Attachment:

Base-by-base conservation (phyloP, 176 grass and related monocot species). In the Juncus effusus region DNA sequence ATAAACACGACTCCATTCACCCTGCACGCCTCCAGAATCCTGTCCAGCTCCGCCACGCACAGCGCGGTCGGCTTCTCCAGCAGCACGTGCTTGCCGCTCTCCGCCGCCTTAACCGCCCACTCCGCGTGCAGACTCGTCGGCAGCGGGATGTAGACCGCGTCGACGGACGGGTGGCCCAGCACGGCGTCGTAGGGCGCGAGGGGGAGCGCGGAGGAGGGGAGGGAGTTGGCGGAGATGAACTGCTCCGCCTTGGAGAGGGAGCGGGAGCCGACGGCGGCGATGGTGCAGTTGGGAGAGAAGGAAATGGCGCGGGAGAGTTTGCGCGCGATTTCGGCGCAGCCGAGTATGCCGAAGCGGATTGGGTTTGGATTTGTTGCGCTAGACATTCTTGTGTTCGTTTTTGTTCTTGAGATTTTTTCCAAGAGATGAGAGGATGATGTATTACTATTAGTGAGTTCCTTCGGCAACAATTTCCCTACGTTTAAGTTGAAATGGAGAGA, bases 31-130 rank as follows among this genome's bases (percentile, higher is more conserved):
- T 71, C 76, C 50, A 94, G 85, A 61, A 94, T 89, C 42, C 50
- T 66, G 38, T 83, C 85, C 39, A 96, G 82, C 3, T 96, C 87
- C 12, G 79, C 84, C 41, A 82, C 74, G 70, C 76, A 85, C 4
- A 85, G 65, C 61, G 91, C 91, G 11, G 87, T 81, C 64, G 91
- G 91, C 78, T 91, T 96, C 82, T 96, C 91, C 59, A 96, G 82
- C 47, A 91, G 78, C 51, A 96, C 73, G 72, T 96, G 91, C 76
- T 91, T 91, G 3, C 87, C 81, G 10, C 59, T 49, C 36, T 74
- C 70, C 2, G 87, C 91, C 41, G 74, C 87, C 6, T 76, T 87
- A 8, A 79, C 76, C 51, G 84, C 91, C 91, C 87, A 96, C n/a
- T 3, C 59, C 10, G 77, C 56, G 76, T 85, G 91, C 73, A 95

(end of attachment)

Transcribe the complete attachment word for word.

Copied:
Base-by-base conservation (phyloP, 176 grass and related monocot species). In the Juncus effusus region DNA sequence ATAAACACGACTCCATTCACCCTGCACGCCTCCAGAATCCTGTCCAGCTCCGCCACGCACAGCGCGGTCGGCTTCTCCAGCAGCACGTGCTTGCCGCTCTCCGCCGCCTTAACCGCCCACTCCGCGTGCAGACTCGTCGGCAGCGGGATGTAGACCGCGTCGACGGACGGGTGGCCCAGCACGGCGTCGTAGGGCGCGAGGGGGAGCGCGGAGGAGGGGAGGGAGTTGGCGGAGATGAACTGCTCCGCCTTGGAGAGGGAGCGGGAGCCGACGGCGGCGATGGTGCAGTTGGGAGAGAAGGAAATGGCGCGGGAGAGTTTGCGCGCGATTTCGGCGCAGCCGAGTATGCCGAAGCGGATTGGGTTTGGATTTGTTGCGCTAGACATTCTTGTGTTCGTTTTTGTTCTTGAGATTTTTTCCAAGAGATGAGAGGATGATGTATTACTATTAGTGAGTTCCTTCGGCAACAATTTCCCTACGTTTAAGTTGAAATGGAGAGA, bases 31-130 rank as follows among this genome's bases (percentile, higher is more conserved):
- T 71, C 76, C 50, A 94, G 85, A 61, A 94, T 89, C 42, C 50
- T 66, G 38, T 83, C 85, C 39, A 96, G 82, C 3, T 96, C 87
- C 12, G 79, C 84, C 41, A 82, C 74, G 70, C 76, A 85, C 4
- A 85, G 65, C 61, G 91, C 91, G 11, G 87, T 81, C 64, G 91
- G 91, C 78, T 91, T 96, C 82, T 96, C 91, C 59, A 96, G 82
- C 47, A 91, G 78, C 51, A 96, C 73, G 72, T 96, G 91, C 76
- T 91, T 91, G 3, C 87, C 81, G 10, C 59, T 49, C 36, T 74
- C 70, C 2, G 87, C 91, C 41, G 74, C 87, C 6, T 76, T 87
- A 8, A 79, C 76, C 51, G 84, C 91, C 91, C 87, A 96, C n/a
- T 3, C 59, C 10, G 77, C 56, G 76, T 85, G 91, C 73, A 95